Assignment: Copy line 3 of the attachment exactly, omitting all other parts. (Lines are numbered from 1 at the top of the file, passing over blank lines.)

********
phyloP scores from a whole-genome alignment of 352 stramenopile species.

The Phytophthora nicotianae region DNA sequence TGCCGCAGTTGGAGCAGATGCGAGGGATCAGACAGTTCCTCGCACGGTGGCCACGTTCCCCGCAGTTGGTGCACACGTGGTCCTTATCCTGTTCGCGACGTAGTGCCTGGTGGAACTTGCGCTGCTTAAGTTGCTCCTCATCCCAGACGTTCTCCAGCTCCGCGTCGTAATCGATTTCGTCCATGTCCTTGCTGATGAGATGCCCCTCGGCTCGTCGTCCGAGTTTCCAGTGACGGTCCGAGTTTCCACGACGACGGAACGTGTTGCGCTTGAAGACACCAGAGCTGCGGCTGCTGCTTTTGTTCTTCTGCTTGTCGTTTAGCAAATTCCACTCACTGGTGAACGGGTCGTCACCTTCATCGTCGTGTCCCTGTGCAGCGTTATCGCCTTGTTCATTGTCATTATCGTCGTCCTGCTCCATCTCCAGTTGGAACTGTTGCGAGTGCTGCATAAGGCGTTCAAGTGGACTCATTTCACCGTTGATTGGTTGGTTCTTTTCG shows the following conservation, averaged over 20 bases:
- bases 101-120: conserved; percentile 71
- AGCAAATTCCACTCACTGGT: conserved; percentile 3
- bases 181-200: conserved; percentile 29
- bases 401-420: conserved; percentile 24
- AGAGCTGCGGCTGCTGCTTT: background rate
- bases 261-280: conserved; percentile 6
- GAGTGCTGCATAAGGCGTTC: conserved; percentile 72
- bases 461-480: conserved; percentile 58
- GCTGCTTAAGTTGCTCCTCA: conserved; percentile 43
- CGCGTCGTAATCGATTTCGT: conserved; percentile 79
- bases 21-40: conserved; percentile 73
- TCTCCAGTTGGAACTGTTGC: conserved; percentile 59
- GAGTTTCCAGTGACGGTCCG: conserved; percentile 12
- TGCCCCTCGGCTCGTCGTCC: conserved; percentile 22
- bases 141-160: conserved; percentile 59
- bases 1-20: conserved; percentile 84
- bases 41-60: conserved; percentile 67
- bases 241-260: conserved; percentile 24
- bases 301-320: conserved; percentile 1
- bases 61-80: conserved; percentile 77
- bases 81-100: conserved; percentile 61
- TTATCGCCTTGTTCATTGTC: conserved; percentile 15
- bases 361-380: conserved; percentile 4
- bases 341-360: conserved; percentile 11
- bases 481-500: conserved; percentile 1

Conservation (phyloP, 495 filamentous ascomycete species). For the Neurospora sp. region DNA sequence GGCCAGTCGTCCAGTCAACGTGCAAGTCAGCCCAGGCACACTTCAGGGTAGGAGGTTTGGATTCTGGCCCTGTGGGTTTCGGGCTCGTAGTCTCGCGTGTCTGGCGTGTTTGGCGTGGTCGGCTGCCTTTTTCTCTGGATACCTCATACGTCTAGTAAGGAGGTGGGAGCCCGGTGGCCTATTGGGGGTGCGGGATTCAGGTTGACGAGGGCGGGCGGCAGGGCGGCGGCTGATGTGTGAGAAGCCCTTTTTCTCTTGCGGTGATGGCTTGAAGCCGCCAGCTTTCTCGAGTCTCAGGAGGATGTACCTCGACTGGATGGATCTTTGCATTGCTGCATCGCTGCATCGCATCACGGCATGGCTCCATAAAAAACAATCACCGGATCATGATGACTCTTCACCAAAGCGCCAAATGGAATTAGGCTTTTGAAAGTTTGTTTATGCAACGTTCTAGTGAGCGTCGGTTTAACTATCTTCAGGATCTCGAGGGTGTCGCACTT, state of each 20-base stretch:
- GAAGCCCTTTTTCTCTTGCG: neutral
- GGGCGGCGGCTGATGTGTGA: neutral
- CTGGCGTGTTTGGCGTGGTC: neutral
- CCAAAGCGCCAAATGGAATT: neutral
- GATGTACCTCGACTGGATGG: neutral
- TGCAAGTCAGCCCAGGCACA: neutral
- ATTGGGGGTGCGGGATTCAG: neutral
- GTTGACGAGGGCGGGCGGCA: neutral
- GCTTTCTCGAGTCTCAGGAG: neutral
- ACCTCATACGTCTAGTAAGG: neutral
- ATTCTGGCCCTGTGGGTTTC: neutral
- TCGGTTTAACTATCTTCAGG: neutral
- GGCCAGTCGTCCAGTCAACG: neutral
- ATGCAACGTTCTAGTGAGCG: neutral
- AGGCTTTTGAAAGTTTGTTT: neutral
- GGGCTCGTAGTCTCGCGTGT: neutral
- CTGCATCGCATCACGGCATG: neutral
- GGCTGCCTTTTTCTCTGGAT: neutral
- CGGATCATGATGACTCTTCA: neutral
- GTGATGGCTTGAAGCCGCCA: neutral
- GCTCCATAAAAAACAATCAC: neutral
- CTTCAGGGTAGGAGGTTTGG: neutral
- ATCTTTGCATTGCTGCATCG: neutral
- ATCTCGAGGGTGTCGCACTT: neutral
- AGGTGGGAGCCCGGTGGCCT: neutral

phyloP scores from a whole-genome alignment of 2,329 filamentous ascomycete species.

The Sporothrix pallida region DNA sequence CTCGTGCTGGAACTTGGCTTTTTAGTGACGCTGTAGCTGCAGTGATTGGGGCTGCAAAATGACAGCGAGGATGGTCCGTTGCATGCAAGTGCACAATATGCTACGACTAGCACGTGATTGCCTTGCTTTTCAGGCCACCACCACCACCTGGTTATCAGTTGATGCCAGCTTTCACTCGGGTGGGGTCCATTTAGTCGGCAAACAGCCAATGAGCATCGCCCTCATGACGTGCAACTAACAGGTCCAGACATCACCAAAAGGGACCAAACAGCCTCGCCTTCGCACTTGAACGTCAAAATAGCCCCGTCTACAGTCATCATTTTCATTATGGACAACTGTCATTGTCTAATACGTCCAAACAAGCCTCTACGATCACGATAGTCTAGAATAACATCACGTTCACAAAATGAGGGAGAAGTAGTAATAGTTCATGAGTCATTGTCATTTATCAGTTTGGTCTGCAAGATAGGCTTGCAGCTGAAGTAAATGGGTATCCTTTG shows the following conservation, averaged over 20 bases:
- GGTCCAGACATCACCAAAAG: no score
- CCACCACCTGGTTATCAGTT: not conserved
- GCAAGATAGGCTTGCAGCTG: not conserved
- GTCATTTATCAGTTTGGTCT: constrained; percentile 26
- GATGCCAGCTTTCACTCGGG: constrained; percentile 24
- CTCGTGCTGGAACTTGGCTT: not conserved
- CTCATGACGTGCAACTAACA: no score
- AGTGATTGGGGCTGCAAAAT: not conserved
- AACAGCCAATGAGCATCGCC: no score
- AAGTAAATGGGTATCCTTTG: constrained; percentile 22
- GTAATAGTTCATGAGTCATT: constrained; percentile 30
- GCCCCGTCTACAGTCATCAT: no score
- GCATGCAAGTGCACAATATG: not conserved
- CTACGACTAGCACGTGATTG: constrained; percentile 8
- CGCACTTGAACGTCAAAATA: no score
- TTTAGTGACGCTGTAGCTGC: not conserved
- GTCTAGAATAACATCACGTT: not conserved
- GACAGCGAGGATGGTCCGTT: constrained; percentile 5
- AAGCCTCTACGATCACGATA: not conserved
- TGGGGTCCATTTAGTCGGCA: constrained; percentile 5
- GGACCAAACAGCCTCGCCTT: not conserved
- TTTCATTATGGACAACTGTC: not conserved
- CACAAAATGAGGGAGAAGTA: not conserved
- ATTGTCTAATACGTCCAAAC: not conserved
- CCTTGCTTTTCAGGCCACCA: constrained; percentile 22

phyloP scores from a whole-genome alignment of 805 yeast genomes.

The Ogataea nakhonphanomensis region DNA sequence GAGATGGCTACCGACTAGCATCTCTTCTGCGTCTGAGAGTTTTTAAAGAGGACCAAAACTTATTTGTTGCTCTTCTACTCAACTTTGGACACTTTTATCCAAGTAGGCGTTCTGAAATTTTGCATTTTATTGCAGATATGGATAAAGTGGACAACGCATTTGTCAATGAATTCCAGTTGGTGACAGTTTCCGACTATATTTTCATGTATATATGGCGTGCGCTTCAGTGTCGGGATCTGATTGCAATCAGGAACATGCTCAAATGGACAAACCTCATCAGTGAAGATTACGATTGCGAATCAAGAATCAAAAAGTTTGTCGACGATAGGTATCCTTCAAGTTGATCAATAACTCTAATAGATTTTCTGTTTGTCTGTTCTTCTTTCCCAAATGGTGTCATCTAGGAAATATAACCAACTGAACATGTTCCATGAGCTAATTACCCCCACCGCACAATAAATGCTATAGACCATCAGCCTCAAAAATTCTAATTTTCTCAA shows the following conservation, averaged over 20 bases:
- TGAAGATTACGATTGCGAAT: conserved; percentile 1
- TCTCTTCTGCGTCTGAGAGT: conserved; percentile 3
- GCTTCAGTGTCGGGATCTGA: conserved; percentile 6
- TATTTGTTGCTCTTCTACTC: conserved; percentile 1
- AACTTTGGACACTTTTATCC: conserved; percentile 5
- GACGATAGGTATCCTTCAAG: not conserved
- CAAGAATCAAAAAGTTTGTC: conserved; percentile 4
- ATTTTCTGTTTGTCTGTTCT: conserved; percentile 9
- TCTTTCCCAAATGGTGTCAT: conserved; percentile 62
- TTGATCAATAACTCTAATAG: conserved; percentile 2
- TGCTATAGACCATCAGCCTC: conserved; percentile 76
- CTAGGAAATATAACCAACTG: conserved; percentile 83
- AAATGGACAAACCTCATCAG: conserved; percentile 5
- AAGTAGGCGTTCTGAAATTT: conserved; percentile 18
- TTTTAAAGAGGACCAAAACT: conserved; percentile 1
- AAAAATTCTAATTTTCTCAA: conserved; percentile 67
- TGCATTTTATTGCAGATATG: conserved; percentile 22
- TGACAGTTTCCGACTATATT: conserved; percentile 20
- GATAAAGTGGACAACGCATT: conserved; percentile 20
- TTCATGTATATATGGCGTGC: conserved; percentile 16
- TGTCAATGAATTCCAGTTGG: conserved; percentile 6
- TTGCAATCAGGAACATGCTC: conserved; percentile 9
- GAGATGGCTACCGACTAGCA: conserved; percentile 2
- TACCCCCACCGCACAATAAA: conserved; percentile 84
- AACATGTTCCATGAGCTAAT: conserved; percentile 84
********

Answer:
- bases 101-120: conserved; percentile 71